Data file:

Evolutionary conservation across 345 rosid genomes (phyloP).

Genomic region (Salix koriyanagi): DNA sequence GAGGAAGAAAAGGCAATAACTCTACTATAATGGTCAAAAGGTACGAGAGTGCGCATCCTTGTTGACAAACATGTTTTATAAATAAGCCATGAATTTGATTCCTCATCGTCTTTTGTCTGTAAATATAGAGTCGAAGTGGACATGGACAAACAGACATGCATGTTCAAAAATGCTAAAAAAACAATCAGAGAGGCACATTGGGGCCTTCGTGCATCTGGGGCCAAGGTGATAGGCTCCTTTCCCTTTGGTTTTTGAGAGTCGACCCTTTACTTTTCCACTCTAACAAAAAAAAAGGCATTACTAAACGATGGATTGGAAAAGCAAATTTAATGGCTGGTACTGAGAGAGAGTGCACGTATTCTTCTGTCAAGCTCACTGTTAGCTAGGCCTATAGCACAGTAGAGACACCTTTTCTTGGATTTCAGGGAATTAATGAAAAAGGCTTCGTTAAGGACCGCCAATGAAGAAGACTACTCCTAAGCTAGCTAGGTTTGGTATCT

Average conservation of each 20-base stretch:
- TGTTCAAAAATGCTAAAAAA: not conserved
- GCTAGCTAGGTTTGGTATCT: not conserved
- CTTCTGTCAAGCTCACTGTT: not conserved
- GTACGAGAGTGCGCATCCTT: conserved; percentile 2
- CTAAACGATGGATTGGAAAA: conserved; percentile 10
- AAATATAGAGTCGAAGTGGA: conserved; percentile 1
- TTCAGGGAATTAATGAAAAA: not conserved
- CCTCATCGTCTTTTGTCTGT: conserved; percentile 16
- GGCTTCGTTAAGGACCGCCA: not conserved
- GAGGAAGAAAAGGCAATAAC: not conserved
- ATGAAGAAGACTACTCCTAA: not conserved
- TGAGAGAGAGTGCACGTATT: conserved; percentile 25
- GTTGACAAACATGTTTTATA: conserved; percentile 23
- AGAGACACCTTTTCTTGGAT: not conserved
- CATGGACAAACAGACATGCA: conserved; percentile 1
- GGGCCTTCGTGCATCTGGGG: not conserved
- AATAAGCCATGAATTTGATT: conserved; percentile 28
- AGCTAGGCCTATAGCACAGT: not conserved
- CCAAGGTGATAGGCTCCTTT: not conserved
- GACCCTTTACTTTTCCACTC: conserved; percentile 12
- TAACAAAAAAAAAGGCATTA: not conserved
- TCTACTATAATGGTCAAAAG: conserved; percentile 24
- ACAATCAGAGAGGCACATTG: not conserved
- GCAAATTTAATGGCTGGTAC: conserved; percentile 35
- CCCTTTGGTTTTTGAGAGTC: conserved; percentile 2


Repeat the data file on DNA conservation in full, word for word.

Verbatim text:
Evolutionary conservation across 345 rosid genomes (phyloP).

Genomic region (Salix koriyanagi): DNA sequence GAGGAAGAAAAGGCAATAACTCTACTATAATGGTCAAAAGGTACGAGAGTGCGCATCCTTGTTGACAAACATGTTTTATAAATAAGCCATGAATTTGATTCCTCATCGTCTTTTGTCTGTAAATATAGAGTCGAAGTGGACATGGACAAACAGACATGCATGTTCAAAAATGCTAAAAAAACAATCAGAGAGGCACATTGGGGCCTTCGTGCATCTGGGGCCAAGGTGATAGGCTCCTTTCCCTTTGGTTTTTGAGAGTCGACCCTTTACTTTTCCACTCTAACAAAAAAAAAGGCATTACTAAACGATGGATTGGAAAAGCAAATTTAATGGCTGGTACTGAGAGAGAGTGCACGTATTCTTCTGTCAAGCTCACTGTTAGCTAGGCCTATAGCACAGTAGAGACACCTTTTCTTGGATTTCAGGGAATTAATGAAAAAGGCTTCGTTAAGGACCGCCAATGAAGAAGACTACTCCTAAGCTAGCTAGGTTTGGTATCT

Average conservation of each 20-base stretch:
- TGTTCAAAAATGCTAAAAAA: not conserved
- GCTAGCTAGGTTTGGTATCT: not conserved
- CTTCTGTCAAGCTCACTGTT: not conserved
- GTACGAGAGTGCGCATCCTT: conserved; percentile 2
- CTAAACGATGGATTGGAAAA: conserved; percentile 10
- AAATATAGAGTCGAAGTGGA: conserved; percentile 1
- TTCAGGGAATTAATGAAAAA: not conserved
- CCTCATCGTCTTTTGTCTGT: conserved; percentile 16
- GGCTTCGTTAAGGACCGCCA: not conserved
- GAGGAAGAAAAGGCAATAAC: not conserved
- ATGAAGAAGACTACTCCTAA: not conserved
- TGAGAGAGAGTGCACGTATT: conserved; percentile 25
- GTTGACAAACATGTTTTATA: conserved; percentile 23
- AGAGACACCTTTTCTTGGAT: not conserved
- CATGGACAAACAGACATGCA: conserved; percentile 1
- GGGCCTTCGTGCATCTGGGG: not conserved
- AATAAGCCATGAATTTGATT: conserved; percentile 28
- AGCTAGGCCTATAGCACAGT: not conserved
- CCAAGGTGATAGGCTCCTTT: not conserved
- GACCCTTTACTTTTCCACTC: conserved; percentile 12
- TAACAAAAAAAAAGGCATTA: not conserved
- TCTACTATAATGGTCAAAAG: conserved; percentile 24
- ACAATCAGAGAGGCACATTG: not conserved
- GCAAATTTAATGGCTGGTAC: conserved; percentile 35
- CCCTTTGGTTTTTGAGAGTC: conserved; percentile 2